Marina Sitrin

Marina Sitrin is a writer, professor, lawyer and activist.

Marina Sitrin
Slow Politics 2014 (15778272046) (cropped).jpg
Born1970 (age 49–50)
Occupationwriter, professor, lawyer, activist
EducationCUNY Law School, State University of New York, Stony Brook, Binghamton University, CUNY Graduate Center
Notable worksHorizontalism: Voices of Popular Power in Argentina (2005 Spanish, 2006 English), Everyday Revolutions: Horizontalism and Autonomy in Argentina (2012) They Can't Represent Us!: Reinventing Democracy From Greece To Occupy (2014)

BiographyEdit

Marina Sitrin holds a PhD in Global Sociology from The State University of New York at Stony Brook and a JD in International Women's Human Rights from The City University of New York Law School. She is an Associate Professor of Sociology at Binghamton University.[1] Before that, she was Postdoctoral Fellow at the Committee on Globalization and Social Change at the CUNY Graduate Center in New York City.[2][3]

She was involved in the Occupy movement since its creation.[4] Among other things, she was a member of the Occupy Wall Street legal team. Involved in political activism since adolescence, she collaborates with various movements around the world.[5][6][7]

Marina's work has been published in various publications, including The Nation, Yes! Magazine, La Revue internationale de sociologie comparée, Prensa Latina and the Huffington Post.[8][4][2]

She is editor of Horizontalidad: Voces de Poder Popular en Argentina (Chilavert, 2005), which was published in English as Horizontalism: Voices of Popular Power in Argentina (AK Press, 2006). She is author of Everyday Revolutions: Horizontalism and Autonomy in Argentina (Zed Books, 2012). She co-authored They Can't Represent Us!: Reinventing Democracy from Greece to Occupy (Verso Books, 2013) and co-edited, with Colectiva Sembrar, Pandemic Solidarity: Mutual Aid during the COVID 19 Crisis (Pluto Press, 2020).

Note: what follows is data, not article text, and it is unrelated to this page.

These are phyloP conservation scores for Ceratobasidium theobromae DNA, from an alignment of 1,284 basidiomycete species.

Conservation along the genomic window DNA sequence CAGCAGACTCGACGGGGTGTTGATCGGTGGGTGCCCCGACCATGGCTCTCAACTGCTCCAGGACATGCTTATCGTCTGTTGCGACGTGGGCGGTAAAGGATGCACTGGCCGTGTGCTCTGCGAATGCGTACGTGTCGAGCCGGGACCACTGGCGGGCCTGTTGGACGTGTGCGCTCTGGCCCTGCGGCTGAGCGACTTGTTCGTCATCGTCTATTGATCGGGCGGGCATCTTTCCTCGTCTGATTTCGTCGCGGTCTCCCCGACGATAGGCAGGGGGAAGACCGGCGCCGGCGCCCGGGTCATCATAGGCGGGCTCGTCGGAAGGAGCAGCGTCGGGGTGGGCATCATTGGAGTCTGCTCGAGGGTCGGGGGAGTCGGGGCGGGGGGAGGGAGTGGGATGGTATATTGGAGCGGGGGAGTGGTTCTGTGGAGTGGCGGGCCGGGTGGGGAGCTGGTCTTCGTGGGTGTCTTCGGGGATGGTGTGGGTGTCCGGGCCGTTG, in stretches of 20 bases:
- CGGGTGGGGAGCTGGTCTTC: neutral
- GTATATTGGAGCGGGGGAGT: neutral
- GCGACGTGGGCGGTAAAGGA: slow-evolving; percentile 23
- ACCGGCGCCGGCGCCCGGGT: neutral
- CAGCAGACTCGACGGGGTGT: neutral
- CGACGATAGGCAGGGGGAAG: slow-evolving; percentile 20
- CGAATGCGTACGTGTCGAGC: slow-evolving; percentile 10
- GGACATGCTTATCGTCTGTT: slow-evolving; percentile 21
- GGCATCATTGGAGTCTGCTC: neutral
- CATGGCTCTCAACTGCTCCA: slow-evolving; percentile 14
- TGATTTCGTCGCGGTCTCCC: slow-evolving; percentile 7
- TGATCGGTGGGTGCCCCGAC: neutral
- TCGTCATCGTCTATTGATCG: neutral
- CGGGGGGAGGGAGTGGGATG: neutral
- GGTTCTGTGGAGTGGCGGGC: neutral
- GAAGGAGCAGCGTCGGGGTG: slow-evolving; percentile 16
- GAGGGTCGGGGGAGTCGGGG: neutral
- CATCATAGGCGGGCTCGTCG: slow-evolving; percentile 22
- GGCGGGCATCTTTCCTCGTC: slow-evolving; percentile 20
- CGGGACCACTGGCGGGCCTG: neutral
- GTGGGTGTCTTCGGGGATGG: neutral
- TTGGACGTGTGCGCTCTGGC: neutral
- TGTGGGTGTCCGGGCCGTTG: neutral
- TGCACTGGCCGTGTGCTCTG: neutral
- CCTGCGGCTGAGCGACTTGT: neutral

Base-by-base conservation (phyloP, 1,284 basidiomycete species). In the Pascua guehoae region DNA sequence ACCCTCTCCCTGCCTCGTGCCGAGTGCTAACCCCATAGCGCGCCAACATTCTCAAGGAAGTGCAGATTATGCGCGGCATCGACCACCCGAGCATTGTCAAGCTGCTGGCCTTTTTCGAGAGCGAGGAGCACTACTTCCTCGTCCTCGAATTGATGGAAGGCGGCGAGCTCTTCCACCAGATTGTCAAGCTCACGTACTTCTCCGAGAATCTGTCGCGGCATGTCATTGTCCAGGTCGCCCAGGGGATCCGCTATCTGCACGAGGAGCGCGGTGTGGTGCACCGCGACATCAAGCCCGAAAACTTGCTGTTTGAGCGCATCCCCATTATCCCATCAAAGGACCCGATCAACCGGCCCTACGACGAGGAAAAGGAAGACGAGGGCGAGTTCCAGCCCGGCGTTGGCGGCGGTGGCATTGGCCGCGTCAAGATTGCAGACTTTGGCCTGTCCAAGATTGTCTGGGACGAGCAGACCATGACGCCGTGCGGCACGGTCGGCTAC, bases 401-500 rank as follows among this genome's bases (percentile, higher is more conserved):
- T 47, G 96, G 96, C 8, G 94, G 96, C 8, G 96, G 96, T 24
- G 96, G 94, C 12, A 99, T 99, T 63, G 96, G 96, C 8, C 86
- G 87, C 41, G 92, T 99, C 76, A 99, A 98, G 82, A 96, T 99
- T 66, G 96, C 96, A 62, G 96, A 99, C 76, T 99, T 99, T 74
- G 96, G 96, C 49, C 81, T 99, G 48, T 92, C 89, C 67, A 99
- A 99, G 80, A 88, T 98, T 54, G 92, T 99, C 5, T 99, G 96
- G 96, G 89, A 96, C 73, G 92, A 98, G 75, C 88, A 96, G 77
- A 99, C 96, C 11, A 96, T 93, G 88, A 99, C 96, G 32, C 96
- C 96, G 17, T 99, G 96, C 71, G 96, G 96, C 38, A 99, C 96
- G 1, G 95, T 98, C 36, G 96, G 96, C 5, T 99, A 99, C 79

ReferencesEdit

  1. ^ "Binghamton University – Marina Sitrin". www.binghamton.edu. Archived from the original on 4 April 2018. Retrieved 1 June 2018.
  2. ^ a b "Marina Sitrin". Occupy Love. 9 February 2013. Retrieved 1 June 2018.
  3. ^ "Committee on Globalization and Social Change". Committee on Globalization and Social Change. Retrieved 1 June 2018.
  4. ^ a b Sitrin, Marina (14 September 2012). "Occupy Wall Street and the Meanings of Success". HuffPost. Retrieved 1 June 2018.
  5. ^ "Jeff Sharlet: Inside Occupy Wall Street". Rolling Stone. Retrieved 1 June 2018.
  6. ^ Mattathias, Schwartz (28 November 2011). "Pre-Occupied". The New Yorker. Retrieved 1 June 2018.
  7. ^ "Opinion | The Wall Street Primary". The New York Times. 19 April 2016. ISSN 0362-4331. Retrieved 1 June 2018.
  8. ^ Sitrin, Marina (14 March 2012). "What Does Democracy Look Like?". The Nation. ISSN 0027-8378. Retrieved 1 June 2018.

External linksEdit